If you have read any articles about making long-distance relationships work, nearly all of them say something along the lines of “communicate with the other person!” But what does communication look like? How do we know that the other person wants to continue communicating with us? Why do some of us naturally drift apart even after our numerous attempts to communicate with each other?
Undoubtedly, you and I both have people that we talked to daily in high school who we perhaps only talk to once or twice a year now, wishing each other happy birthday or “happy new year.” Maybe there was a person with whom you walked to classes and are now barely in contact — I know I certainly do. It’s natural. Forced proximity is a great force that initiates and often maintains friendships, and without it we have time to breathe and think about whether or not we truly want to continue them.
Okay, if we know for certain that we want to keep in contact with a friend, how do we make sure that happens? There’s always this fear that your best friend will find their own friend groups in college and slowly start to forget about you. I get that. Even with a majority of my friends going to school near UR, the same thing still applies; because we aren’t together every day like we used to be, it forms an emotional distance. While I understand the fear, we must remember that we most likely also have this new friend group in college that we interact with daily, and your best friend might be feeling the same way. The hard thing to understand here is that if the friendship is something you both cherish and want to continue, the effort to stay in touch would be equal in magnitude.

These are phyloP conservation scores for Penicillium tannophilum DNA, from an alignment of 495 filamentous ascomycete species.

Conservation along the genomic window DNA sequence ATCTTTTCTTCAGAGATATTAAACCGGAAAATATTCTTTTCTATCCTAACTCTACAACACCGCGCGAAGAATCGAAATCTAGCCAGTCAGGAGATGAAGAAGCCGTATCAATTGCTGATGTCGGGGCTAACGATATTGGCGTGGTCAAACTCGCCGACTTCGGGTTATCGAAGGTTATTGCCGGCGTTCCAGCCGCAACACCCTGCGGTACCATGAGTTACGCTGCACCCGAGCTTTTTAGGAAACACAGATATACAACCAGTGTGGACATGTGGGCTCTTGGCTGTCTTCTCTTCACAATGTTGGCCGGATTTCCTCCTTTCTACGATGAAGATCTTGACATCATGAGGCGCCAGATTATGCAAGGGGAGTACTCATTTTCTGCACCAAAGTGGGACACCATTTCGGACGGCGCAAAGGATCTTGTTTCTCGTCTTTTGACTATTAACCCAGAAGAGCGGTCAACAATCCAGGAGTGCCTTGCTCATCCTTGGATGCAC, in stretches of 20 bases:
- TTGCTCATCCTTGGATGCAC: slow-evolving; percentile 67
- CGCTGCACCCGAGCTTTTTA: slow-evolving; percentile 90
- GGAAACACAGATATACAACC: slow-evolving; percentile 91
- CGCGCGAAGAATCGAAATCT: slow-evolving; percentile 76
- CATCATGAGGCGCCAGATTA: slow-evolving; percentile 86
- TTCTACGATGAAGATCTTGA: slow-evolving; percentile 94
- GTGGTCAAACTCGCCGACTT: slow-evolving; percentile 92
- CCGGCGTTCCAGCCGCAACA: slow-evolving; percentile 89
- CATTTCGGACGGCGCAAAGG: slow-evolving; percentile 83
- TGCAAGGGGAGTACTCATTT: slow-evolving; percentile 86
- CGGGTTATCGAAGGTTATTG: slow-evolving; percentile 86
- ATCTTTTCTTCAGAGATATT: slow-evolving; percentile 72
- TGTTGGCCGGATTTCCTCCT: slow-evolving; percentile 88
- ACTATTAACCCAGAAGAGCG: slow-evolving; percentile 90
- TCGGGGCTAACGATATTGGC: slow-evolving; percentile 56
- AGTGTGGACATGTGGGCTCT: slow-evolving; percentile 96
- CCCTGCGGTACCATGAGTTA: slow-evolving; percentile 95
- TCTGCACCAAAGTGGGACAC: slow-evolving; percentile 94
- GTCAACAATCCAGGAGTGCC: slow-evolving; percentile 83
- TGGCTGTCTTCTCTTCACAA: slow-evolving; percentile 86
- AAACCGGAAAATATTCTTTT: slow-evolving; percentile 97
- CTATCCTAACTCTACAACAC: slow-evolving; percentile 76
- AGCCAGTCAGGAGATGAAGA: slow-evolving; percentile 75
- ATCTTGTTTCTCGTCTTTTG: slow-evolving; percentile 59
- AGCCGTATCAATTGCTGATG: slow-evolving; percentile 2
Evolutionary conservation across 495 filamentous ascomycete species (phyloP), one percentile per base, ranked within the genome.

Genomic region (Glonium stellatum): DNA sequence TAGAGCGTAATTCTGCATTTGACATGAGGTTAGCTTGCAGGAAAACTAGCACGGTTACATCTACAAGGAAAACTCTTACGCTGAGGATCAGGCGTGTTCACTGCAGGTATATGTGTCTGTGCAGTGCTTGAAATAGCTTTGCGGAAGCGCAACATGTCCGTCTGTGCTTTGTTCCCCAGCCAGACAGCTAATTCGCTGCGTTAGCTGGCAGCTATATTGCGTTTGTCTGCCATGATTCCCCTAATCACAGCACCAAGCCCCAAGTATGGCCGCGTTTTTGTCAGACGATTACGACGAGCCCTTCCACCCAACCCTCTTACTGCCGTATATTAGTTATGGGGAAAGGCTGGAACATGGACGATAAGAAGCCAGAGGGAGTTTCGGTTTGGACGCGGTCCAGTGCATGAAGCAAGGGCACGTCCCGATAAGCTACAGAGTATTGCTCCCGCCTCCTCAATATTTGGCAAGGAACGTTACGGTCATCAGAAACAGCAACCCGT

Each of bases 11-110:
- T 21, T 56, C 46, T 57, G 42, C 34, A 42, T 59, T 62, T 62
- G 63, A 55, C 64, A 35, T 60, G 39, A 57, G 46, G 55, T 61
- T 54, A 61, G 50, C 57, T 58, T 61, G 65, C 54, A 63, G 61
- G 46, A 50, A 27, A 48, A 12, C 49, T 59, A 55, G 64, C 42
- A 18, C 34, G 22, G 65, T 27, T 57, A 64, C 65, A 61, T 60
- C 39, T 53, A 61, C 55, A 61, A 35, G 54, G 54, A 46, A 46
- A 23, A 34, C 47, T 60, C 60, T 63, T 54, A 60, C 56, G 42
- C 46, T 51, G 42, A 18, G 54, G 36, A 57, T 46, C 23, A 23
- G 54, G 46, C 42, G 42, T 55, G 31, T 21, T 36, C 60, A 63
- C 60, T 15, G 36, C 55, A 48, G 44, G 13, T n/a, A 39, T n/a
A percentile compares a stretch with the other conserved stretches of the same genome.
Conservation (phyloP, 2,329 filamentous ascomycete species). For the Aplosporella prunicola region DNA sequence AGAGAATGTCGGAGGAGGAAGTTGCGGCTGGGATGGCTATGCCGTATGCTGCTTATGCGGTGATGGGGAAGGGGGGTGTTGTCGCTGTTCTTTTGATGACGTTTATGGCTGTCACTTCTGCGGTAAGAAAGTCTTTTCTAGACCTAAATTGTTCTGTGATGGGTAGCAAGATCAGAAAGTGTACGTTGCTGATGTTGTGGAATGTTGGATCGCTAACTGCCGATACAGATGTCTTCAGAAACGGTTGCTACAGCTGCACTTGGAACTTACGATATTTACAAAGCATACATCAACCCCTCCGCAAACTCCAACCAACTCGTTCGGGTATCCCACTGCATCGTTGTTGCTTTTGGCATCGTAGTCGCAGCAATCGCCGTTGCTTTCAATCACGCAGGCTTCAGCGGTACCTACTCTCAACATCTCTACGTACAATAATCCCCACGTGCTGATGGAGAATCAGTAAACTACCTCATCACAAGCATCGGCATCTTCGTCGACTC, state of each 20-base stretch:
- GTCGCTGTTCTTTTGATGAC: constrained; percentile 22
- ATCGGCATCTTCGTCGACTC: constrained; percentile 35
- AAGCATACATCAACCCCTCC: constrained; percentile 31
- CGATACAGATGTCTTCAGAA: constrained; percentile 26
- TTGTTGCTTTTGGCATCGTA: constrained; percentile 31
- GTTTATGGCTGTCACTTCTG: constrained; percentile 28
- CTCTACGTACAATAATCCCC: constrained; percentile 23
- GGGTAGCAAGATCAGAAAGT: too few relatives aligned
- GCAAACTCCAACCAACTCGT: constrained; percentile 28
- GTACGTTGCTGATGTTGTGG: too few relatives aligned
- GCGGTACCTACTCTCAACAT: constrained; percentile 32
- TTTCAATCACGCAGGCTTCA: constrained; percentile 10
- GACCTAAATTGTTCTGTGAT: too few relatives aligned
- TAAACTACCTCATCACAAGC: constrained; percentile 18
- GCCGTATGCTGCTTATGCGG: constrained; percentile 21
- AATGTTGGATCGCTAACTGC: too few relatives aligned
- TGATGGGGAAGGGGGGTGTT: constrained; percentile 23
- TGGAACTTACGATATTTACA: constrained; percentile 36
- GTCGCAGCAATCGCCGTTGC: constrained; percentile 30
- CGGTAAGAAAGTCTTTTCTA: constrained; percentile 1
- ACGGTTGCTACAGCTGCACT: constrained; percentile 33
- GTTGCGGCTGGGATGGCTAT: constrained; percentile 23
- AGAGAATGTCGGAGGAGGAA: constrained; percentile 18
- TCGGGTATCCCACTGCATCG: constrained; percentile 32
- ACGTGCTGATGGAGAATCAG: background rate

Communication comes in two major forms: active and passive. Active communication refers to physical interactions between people where thoughts are shared in real time; passive communication is the exchange of thoughts over another medium, like texting or emailing. To make long-distance relationships work, we need both types of communication consistently, not just when it is convenient for one or the other.
In every miscommunication trope I’ve read in books that apply well to experience I’ve had in real life, there is one common thought I found the protagonist to have: When the other party doesn’t seem like they’re putting in as much effort as you, it feels like they don’t care. Because of that, you start to put in less effort because they aren’t putting in as much effort. It’s a common cycle that we fall into. But this is the time that communication becomes a necessity. Because we no longer know what is going on in the other person’s daily life, it’s harder for us to judge their schedule and what they’re thinking. We must understand that we are all busy people; but those who want it to work will make an effort to keep in touch despite their busy schedules, whether that’s sending and replying to reels throughout the day or spontaneous video calls in the middle of the night.
To stay up to date with one another, my friend group created a weekly newsletter system where we answer questions independently on a questionnaire. Then, as the person who creates the emails, I send everyone’s responses out every Sunday, which is also when we would react to people’s weeks in our group chat. In this case, we have slotted a designated time to talk about our week.
After being away from my home friends for a whole semester, being able to gather for a couple of hours over break is so much more precious. What I’ve come to realize is that adult friendships look different. We might go weeks without seeing a friend but still might fall into the same routine effortlessly when we finally do.
In the end, I don’t think there is anything magical that makes some friendships work but not others. Some friendships come naturally, while others require more effort, and there is nothing wrong with that. Communication enforces friendships but it can’t force friendships to work. So don’t be afraid to bombard your best friend with TikToks that keep them up at night, and always find time over break to goof around!